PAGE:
Yes, this works well with leftover rice. And it just makes incorporating the rice into muffins or bread an easy thing -- no clumps of cooked grains in the finished product.

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    2. Kris, my son jokes about cold, congealed oatmeal, in our house. He's usually the last one to eat any of the oatmeal that I make on Sundays. And the oatmeal is usually a solid block at this time. He always says, "I guess I'll have a *slice* of oatmeal, now!"

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  7. Great way to use up those leftovers! Amy D used to do this too. :)

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    1. Hi Belinda,
      I'm in good company, then! Leftover oatmeal is a tough one to unload in our house, so this works super well for us.

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  8. Lili--

    I'm late on this subject, so maybe no one is still reading it. But I did want to mention, in case anyone does, that I've actually used a regular old pastry blender to add cooked cereal to the dry ingredients of muffins--like you'd cut in butter or shortening for biscuits-- and then added the wet ingredients and mix as usual.

    Works fine, and seems like less clean-up to me than having to take out/assemble/disassemble/wash an electric appliance. (I'm a very lazy person. LOL)

    Sara

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    1. Hi Sara,
      Funny that you should comment on this today -- I just used leftover ginger-pear oatmeal in a batch of pancakes this morning, and I ran the oatmeal/pear/nut combo through the blender with the milk and oil before combining with the flour.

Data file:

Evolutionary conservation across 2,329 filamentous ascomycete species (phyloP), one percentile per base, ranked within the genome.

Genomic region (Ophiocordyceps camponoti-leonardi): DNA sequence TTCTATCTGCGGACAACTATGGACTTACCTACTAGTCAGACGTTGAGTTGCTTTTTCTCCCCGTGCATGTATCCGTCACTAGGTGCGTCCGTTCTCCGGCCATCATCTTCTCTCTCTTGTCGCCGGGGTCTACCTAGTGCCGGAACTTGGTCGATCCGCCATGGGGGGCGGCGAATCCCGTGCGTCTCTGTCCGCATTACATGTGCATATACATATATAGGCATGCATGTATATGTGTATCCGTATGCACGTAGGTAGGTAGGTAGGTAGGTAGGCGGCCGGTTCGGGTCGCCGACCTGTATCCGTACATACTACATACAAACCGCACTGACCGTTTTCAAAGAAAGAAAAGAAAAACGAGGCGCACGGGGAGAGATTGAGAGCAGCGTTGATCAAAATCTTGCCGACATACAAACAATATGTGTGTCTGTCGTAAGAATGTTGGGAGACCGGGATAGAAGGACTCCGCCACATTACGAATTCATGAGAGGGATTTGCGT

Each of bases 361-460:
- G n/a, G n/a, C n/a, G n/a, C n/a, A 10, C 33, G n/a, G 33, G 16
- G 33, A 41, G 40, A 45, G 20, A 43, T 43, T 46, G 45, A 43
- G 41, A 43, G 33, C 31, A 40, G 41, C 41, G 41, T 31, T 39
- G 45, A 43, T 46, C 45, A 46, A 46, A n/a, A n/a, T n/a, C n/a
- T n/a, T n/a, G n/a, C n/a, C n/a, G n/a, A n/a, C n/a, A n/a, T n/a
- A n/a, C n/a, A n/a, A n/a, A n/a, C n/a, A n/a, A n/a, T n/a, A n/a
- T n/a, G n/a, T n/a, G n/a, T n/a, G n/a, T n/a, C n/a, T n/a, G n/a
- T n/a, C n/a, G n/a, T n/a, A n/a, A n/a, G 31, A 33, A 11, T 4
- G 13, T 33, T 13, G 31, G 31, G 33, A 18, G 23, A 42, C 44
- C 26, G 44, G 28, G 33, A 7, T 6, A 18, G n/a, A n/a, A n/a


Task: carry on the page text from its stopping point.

Yours sounds like a great way to use leftover oatmeal, too. I'm pretty lazy, myself, at times, so I can appreciate trying to find a less time and effort method for just about everything.

      My blender isn't much of a deal to clean up. Nothing has to be assembled, it's just the jar and the lid. And, it goes into the dishwasher. The stand is kept in the cupboard to the left of the counter where I use it. So I do use it almost everyday. (I make smoothies several days per week, too.) I'm the same way about my food processor. Only because my food processor is a bit heavy, it lives on the counter full-time. I use that many times per week, and use the dishwasher to wash it, too. Love my dishwashers!!!

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    2. Lili--

      It might be a perception thing with me, but I generally feel like the "manual" thing is faster/easier to use/clean than the electric thing. :)

      I'm so glad you brought up this subject, because I happen to have lots of cereal in the house, and think I'll be cooking it and using it in place of flour and some other ingredients for a while, until things balance out.

      Also, on the subject, I never actually have leftover hot cereal I NEED to use up. I always make lots on purpose the first morning, and then just steam as much as is needed the next couple of mornings. So, I only have to stir once, and the other days it's a no-fuss meal. :)

      Sara

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    3. I make a large pot of oatmeal on Sunday mornings, not knowing how hungry everyone will be. So I usually make way too much. During the week, it's mostly me who will work away at finishing it all. But there always seems to be about a cup of it left by Thursday or Friday of the following week, and I have long since tired of that batch, so I look for ways to use it up. Sometimes, I just freeze what's left. Then in a few weeks, I have enough to combine into one pot, multi-flavored (since I add in lots of fruits, nuts, flavoring, spices), but it al seems to go okay together.

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I'm so glad that you stopped by today. Please comment, and let me know what you're thinking.